By Whole30 headmistress Melissa Hartwig, who sometimes has a very hard job

Kombucha—a fermented tea—is a delicious beverage that may add some probiotic benefits to your already healthy Whole30 diet. But “Is kombucha Whole30-compliant?” isn’t the easiest question to answer.  This article is designed to give you an insider’s look into the thought process behind the Whole30 rules, and explain a bit about why this subject is actually legitimately confusing.

It’s not just you. It was confusing for me too. I’ll do my best to explain.

Kombucha Basics

Kombucha is a fermented tea dating back 2,000 years, to ancient China. It requires tea, sugar, and an active starter culture of bacteria and yeast (called a SCOBY)*. You start with a black or green tea, then add spring water, your SCOBY (Symbiotic Culture of Bacteria and Yeast), and cane sugar. You then cover it, store it, and allow it to ferment for 7-30 days, to taste. (The longer it ferments, the more sour it becomes.)

*Note, there are many kombucha recipes and techniques out there. There is no one “right” way; it’s all based on personal preference. I’m just giving you the very basics here as an example.

But SUGAR is not Whole30!

Added sugar of any sort is not permitted on the Whole30, true. But in this case, the sugar isn’t added to the product after the fact, it’s used in the beginning to feed the SCOBY. That’s how it ferments. Sugar is a necessary part of this fermentation process.

Does ALL the sugar get “eaten up”?

Well, no, that’s actually a myth. Some sugar remains, depending on how long you ferment. The longer you ferment, the less sugar is left.

ASIDE: Doesn’t kombucha contain alcohol, and isn’t that a no-no too?

Well, yes. But again, alcohol isn’t added to the product, it’s a natural byproduct of fermentation. Most things with a high sugar content (fruit, fruit juices) have bacteria that, through fermentation, produce ethanoleven orange juice! This natural fermentation by-product is not implied in the Whole30 rules, so in this article, we’re just going to focus on the sugar.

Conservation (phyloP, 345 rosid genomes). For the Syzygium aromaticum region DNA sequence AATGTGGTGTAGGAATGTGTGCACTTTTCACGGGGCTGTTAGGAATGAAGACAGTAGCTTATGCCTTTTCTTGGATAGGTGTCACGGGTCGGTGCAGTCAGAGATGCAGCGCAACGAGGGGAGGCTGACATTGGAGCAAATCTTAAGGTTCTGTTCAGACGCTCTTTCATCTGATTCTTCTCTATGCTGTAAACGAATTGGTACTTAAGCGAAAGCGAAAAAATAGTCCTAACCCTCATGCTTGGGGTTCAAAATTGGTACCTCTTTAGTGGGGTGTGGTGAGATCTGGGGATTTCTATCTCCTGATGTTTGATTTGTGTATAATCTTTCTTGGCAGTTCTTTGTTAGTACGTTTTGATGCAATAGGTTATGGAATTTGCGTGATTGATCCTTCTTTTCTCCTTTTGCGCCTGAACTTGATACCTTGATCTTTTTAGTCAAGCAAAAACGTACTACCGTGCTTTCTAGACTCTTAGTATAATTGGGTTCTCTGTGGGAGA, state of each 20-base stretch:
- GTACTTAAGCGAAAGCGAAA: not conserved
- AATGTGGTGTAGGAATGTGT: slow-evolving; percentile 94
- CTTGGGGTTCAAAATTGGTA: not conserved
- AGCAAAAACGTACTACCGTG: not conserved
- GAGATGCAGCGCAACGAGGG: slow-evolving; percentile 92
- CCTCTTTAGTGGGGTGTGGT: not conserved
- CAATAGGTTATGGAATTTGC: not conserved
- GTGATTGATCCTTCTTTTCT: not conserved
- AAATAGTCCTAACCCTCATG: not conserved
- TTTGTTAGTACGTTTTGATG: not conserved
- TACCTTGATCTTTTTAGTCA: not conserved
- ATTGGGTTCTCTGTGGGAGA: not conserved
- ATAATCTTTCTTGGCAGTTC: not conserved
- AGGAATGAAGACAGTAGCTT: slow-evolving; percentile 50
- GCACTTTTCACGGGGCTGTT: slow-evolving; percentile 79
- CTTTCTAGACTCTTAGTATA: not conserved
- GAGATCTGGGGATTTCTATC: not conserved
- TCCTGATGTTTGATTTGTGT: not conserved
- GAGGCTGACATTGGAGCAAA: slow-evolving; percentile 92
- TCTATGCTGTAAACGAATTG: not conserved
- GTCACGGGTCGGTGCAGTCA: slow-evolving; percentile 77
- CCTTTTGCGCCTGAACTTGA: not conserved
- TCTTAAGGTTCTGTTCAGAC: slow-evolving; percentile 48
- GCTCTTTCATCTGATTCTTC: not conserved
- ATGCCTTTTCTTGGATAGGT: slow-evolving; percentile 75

What about store-bought kombucha, like GTs? Is there sugar in that too?

Yeah, so this is where it gets really Whole30-tricky.

The Whole30 Rules vs. Application

The Whole30 rules say, “No added sugar; if there is any form of sugar on the ingredient list, it’s out.” This makes the program really easy to follow—just read your labels, and if you see any form of sugar listed with the other ingredients, put it back on the shelf.

The trouble is, kombucha labeling isn’t as tightly regulated as other food labeling. That’s because it’s controlled by the FDA, not the USDA. This is why some kombucha brands (like Health-Ade) list sugar in their ingredients, while others (like GTs) do not.*

Let me be clear—ALL kombucha uses sugar in the fermentation process. But some brands are transparent about that, and others are not. This means if you’re walking through Whole Foods and pick up a bottle of Health-Ade, you’ll have to put it back on the shelf, because they choose to provide a full list of ingredients. They’re transparent. I like that about them, but it also rules them out for the Whole30. This kind of sucks.

But when you look at GT’s label… no sugar. Cool. It looks compliant. So you can drink it.

*Still other brands of kombucha (like Kevita) use sugar in the fermentation process, AND add sweetener after the fact. This rules it out for the program, because if you look at the ingredient list, you’ll see “stevia.” This part isn’t tricky. They add sweetener to the finished product to make it sweeter. It’s out.

The Place Where It Gets Tricky

Is this fair? No. Is Health-Ade just as healthy and high-quality at GT’s? Yes. Do they use the same all-natural ingredients (including sugar to feed their SCOBY)? Yes. So why can’t you drink Health-Ade on the program?

Because rules.